US banks: Transparency begins at home
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US banks: Transparency begins at home

As events of the past year have shown, transparent and timely information is crucial in the financial markets. Lack of information can be a killer, or at the least a severe embarrassment. But ironically those very institutions that have been pushing most for greater transparency in emerging markets, the major US banks, are themselves guilty of hiding their own exposures from their shareholders.

They are not breaking any laws, of course. Each institution complies with the reporting requirements for shareholders as laid down by the Securities & Exchange Commission. That, one would think, ought to provide investors with more than enough information. Not according to Raphael Soifer, banking analyst at Brown Brothers Harriman on Wall Street.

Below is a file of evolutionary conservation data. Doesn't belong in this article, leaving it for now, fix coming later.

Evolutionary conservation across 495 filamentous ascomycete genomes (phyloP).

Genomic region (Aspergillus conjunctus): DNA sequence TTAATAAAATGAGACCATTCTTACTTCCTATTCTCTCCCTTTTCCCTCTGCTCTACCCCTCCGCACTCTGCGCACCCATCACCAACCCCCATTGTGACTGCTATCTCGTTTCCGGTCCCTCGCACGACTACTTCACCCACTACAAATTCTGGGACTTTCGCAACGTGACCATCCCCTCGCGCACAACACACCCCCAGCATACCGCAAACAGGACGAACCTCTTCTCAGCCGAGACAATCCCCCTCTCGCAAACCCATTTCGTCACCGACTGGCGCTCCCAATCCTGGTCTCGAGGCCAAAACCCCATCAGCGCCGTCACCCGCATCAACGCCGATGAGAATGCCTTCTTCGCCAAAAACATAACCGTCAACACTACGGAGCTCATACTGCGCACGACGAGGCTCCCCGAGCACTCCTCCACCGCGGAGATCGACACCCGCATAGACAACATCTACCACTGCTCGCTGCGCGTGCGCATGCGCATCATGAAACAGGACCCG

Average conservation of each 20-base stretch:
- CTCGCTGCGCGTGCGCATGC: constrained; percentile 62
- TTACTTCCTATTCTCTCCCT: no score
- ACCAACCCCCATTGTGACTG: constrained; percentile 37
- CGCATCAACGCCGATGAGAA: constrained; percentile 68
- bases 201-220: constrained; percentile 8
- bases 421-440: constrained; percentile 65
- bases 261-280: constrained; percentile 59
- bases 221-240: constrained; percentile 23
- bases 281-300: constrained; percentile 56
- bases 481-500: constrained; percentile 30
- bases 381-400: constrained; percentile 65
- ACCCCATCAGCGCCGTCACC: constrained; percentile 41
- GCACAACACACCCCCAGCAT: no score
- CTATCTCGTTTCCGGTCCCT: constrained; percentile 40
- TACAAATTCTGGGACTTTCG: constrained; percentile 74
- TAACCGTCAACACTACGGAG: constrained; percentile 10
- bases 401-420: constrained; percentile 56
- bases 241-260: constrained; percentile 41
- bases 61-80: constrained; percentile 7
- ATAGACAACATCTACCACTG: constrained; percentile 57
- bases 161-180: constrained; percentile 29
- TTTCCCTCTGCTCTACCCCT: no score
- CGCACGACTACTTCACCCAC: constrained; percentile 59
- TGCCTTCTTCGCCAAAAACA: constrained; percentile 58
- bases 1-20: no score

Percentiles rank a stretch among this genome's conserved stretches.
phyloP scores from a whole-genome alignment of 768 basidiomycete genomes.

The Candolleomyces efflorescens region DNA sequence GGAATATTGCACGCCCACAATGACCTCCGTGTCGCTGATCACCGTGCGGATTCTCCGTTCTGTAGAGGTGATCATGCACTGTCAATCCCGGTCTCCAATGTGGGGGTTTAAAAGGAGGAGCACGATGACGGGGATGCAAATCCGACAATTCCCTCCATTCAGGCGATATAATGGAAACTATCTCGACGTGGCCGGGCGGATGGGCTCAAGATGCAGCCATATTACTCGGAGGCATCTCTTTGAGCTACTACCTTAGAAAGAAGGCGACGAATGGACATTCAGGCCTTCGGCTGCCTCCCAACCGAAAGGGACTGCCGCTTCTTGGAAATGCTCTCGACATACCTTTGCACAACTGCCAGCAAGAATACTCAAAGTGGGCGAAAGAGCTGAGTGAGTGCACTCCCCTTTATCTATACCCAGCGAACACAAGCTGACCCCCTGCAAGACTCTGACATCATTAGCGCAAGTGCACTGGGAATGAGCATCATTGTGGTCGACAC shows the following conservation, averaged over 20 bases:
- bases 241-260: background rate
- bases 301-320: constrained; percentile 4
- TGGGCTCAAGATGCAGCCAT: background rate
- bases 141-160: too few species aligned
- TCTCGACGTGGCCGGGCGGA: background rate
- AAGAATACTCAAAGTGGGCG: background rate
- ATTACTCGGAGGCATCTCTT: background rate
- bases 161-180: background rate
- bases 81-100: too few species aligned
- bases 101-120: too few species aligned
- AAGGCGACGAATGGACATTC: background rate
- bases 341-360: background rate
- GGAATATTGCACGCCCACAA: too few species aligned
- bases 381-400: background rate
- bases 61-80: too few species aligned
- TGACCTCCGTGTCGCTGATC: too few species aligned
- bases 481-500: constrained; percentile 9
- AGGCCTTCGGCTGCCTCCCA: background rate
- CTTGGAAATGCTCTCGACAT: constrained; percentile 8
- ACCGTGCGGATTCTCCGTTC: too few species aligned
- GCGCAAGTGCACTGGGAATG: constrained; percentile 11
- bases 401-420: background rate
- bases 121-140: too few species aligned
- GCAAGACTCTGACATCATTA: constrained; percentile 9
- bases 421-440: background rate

According to his latest country risk survey last month, the six money-centre banks - BankAmerica, Bankers Trust, Chase Manhattan, Citicorp, First Chicago and JP Morgan - report barely half of their emerging-market exposure to the SEC in their 10-K and 10-Q reports. As a benchmark he uses the figures filed by the banks with the Federal Financial Institutions Examination Council (FFIEC).

Having tracked US banks since the 1980s, through the debt crises, into the 1990s, he has seen the banks repeat the same kinds of tricks in the last few years.

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